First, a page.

Travelling to the US could soon be a lot more complicated for Australians, after the US passed a bill to limit the ease of obtaining a visa in response to growing terrorist threats to the nation.
A bipartisan majority in the US House of Representatives on Tuesday saw overwhelming support for increased restrictions to foreign travelers, with lawmakers voting 407 to 19 in favour of changes to the Visa Waiver Program (VWP).
Australia is currently one of the 38 countries under the VWP, along with the United Kingdom, New Zealand and Japan, whose citizens are eligible to travel to the US without a visa for holidays or business stays of 90 days or less.
The White House announced its support of the bill following the coordinated terror attacks which took place in various locations across Paris on November 13, after it was found that attackers had been radicalised whilst in Syria.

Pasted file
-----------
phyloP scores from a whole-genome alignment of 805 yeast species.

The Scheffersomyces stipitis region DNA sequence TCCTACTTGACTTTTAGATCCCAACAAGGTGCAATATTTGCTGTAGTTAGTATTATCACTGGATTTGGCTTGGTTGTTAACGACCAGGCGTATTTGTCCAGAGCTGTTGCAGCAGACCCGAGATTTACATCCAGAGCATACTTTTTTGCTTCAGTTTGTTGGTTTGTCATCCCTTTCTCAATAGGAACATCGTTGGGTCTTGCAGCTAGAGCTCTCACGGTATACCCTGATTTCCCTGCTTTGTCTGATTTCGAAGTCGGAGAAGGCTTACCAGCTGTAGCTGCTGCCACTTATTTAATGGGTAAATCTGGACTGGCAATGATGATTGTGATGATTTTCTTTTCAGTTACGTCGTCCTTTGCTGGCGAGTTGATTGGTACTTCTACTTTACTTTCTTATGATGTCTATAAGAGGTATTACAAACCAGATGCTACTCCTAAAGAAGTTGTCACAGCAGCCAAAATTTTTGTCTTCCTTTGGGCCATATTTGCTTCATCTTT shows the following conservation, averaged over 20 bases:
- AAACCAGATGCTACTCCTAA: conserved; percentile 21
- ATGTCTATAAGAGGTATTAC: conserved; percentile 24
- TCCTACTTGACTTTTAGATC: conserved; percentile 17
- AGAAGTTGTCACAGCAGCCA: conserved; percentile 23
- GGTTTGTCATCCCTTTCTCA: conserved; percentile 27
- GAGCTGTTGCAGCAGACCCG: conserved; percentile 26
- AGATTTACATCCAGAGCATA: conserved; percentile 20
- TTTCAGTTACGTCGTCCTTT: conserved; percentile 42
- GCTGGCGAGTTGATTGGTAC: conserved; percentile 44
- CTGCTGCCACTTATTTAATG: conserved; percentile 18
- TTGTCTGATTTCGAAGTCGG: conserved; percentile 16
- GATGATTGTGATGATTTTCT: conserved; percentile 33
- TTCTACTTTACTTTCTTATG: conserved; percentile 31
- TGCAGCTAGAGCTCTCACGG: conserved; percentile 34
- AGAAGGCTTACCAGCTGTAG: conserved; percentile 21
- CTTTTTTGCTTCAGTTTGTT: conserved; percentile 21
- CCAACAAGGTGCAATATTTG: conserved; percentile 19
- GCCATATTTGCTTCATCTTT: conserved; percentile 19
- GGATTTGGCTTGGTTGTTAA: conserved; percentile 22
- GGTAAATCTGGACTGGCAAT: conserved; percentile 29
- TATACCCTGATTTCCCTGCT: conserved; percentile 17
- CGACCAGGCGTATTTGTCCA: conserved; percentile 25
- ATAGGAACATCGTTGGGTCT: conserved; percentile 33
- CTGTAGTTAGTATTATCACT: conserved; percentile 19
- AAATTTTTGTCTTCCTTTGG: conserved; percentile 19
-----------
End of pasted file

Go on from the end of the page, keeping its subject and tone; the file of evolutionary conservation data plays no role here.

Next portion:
If the legislation is passed, “it would require chip-enhanced electronic passports that contain biometric data for all visa-free travelers arriving in the United States to be in use by next April by all countries participating in the program,” according to reports by AFP.
In addition, the changes would also require travelers who had visited Iraq, Syria, Iran or Sudan in the last five years to obtain a visa.
“This legislation will help close gaping security gaps and improve our ability to stop dangerous individuals before they reach our shores,” said Republican Representative Michael McCaul, chairman of the House Homeland Security Committee.
Under the current scheme, Australians only need to obtain an Electronic System for Travel Authorization (ESTA) before travelling to the US.
Approximately 20 million visitors take advantage of the VWP each year, which was originally introduced in 1986 as a security partnership to boost US relations with its allies and drive tourism.
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